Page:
Anne Strachan has worked for over 20 years as a trainer and fundraiser within the third sector. At a time when she has seen the effects of government austerity measures, Anne has become passionate about crowdfunding and the potential it has to offer, which she conveys through her own website CrowdfundUK . It's goal is to "promote crowdfunding to build community and raise funds for social enterprises, charities, creative organisations and community groups". The workshop, possibly the first of many, was designed as an extension of this goal.
Through a series of slide show presentations, Q&A sessions, group exercises, and videos, Anne covered every aspect of crowdfunding starting with the overall principle to the intricacies of the all important pitch. There were the usual practical considerations such as choosing the right platform (as some tend to specialise) and preparation. In calculating the budget, it was stressed that all costs must be factored in such as the percentage taken by the platform as well as the cost of the rewards offered to investors. When preparing the pitch many fundamental aspects were considered in detail including;
- how to sell the project and the people behind it - consider the use of videos
- building a network of contacts
- set up and using social media and attracting followers.
- designing the right rewards.
- length of the campaign (essential to be available while it is active)
- post launch promotion and contact.
The workshop identified key influencing factors in a successful crowdfunding campaign following its launch;
- Regular contact with potential investors. Anne's message was clear; "You must be thankful to people who donate". Thanking investors as they pledge support, and providing regular updates could prove pivotal in attracting more donations making passionate supporters from investors who will encourage others to donate.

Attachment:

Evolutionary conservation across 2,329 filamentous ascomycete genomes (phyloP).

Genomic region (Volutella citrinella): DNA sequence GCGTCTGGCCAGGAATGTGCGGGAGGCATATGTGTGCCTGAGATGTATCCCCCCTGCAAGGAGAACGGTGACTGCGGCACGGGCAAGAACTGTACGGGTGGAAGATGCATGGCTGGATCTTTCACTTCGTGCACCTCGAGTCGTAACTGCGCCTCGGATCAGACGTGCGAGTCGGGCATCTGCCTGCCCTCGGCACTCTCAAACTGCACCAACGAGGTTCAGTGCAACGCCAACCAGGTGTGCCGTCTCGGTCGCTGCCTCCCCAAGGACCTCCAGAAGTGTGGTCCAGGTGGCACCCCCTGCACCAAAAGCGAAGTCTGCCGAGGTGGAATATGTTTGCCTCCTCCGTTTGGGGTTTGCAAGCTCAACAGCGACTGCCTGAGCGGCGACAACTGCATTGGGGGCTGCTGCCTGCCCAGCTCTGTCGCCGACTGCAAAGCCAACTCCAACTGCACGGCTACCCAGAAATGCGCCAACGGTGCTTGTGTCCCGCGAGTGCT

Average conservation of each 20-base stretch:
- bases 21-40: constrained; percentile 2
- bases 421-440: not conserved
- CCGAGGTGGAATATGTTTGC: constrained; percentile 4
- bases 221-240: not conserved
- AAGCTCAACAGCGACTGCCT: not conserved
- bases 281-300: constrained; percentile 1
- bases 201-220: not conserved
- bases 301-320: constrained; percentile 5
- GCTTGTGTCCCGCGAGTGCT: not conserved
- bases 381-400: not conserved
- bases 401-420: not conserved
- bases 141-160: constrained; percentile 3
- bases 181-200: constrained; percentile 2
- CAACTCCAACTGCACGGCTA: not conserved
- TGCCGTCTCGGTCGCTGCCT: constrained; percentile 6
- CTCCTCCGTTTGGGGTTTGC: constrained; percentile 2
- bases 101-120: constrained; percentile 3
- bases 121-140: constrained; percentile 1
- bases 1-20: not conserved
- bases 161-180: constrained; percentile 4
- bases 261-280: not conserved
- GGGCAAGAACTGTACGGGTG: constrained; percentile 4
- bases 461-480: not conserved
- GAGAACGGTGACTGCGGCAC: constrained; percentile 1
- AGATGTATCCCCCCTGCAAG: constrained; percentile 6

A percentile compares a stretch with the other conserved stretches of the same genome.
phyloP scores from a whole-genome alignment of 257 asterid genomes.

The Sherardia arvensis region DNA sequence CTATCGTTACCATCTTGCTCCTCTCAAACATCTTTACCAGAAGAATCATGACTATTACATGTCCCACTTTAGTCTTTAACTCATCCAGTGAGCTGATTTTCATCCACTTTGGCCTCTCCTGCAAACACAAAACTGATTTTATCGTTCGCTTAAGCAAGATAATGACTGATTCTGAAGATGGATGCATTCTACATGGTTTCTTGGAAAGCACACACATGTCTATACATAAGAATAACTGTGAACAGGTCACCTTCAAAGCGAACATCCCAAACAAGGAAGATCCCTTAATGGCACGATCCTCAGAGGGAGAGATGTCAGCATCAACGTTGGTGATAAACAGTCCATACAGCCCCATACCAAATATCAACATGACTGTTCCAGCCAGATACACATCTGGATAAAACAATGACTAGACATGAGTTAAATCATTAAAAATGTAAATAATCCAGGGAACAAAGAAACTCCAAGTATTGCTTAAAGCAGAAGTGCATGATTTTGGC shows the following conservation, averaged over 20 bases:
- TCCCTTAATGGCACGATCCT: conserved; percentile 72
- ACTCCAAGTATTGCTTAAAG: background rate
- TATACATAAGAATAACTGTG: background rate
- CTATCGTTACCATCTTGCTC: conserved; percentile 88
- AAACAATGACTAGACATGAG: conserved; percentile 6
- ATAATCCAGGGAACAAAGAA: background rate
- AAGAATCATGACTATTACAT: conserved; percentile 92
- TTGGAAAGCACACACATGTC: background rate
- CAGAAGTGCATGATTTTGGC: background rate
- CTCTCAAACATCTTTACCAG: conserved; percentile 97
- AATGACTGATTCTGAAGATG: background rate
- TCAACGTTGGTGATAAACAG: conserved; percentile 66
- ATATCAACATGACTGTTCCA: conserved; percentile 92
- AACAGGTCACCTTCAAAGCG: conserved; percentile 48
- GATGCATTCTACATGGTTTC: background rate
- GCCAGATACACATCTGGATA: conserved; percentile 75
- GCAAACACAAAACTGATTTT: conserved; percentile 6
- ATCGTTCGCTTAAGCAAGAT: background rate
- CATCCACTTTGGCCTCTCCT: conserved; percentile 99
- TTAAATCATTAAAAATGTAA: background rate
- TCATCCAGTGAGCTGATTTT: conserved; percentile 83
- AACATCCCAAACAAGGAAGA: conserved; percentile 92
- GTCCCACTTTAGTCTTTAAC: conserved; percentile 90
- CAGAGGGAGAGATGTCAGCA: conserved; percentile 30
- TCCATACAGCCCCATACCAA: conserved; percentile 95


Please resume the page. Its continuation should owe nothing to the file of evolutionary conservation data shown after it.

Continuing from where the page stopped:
- Quality of the rewards. Even for a nominal sum of £10, the quality of the rewards can make all the difference in getting people to part with their money. The project owner's "eternal thanks" for example, is likely to discourage investors whereas a personalised acknowledgement, be it a handwritten card, or a person's name emboldened clearly in the finished project would be more enticing. Personalised merchandise, as well as some sort of involvement should also be considered.
There was no doubt, Anne's workshop was a success, and much ground was covered. By the end of the day, there was much excitement abound and those with little or no knowledge of crowdfunding, already had ideas as to how they could use it for their organisation. The session was fun filled and informative, even for the Gazette, which gained a perspective not easily sought from the comfort of a laptop.
For more information you can follow Anne on Twitter @crowdfunduk.
Image Credits; Comedy Nose